West Gate Park outside the Metropolitan Exit of Ikebukuro Station is a small oasis amid the hurly-burly of that northern Tokyo hub.
With polished granite under foot, seating all around, a fountain, a (somewhat odd) statue and a small stage, the plaza is a pleasant spot for office workers to take their lunches, and for bands and dance troupes to entertain.
One memorable summer evening last year, though, that same atoll of urban calm became the site of a street party at which hundreds and hundreds of people of all ages and cultures suddenly found themselves dancing, singing and laughing together.
Back then, the cause of all that shared joy was Ryohei Kondo, leader of the Condors contemporary dance troupe, who took the stage and taught the crowd the steps and movements to his simple, newly choreographed Bon-odori dance. Meanwhile, other Condor members moved around the plaza giving up-close lessons in this synchronized silliness as the crowds multiplied, the drinks flowed and the food stalls did a roaring trade.
After last year’s success, the event is set to happen again at the same place next month. On Sunday, Aug. 1, a one-day dance festival will be staged by Owl Spot, Toshima Ward’s public theater.
The Condors are looking for volunteers and are requesting those interested to respond by July 7.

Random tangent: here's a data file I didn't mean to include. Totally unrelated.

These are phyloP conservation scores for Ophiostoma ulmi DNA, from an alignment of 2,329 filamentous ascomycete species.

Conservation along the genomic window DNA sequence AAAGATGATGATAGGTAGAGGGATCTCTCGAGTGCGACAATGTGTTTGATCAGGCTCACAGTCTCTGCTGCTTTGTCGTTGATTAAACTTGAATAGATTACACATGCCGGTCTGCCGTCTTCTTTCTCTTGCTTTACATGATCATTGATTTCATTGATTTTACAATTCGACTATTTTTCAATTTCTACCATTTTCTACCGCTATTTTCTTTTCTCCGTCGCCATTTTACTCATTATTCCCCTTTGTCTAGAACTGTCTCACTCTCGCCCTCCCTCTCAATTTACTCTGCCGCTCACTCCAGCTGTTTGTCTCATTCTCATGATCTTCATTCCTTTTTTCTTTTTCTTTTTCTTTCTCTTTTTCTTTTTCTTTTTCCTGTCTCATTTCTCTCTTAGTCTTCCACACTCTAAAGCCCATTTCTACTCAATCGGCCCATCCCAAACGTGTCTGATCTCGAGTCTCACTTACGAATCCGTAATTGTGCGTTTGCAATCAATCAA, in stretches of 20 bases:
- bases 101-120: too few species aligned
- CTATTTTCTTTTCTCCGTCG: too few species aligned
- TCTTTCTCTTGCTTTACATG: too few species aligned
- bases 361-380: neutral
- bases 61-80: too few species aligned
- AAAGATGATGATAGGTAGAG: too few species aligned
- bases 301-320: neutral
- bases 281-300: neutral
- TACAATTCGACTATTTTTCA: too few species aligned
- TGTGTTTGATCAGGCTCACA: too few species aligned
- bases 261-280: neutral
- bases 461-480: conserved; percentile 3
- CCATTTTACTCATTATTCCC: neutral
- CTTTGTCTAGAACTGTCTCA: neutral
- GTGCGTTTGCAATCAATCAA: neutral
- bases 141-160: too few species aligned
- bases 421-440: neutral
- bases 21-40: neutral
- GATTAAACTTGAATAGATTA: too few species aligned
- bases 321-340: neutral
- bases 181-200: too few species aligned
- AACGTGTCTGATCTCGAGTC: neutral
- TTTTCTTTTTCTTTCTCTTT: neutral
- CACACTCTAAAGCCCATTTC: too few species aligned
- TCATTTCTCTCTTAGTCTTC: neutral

Originally an ancient village dance, Bon-odori was performed to welcome the souls of people’s ancestors back home during the summer Bon holiday.
The folk dance has various forms and many are still popular in modern Japan. Many towns and villages include Bon-odori in their summer festivals.
The dance itself often consists of people performing the same moves at the same time together in a circle or in lines, with many participants dressed in yukata.
“New Bon-odori” will be held on Aug. 1 from 5:30 p.m, at Ikebukuro West Gate Park. Ryohei Kondo is asking for 180 volunteer dancers to help with the festival. To volunteer and take part in advanced dance workshops with the Condors, please apply with a reply-paid postcard by July 7. For more details about the festival and volunteer applications, call Owl Spot at (03) 5391-0751, or visit www.owlspot.jp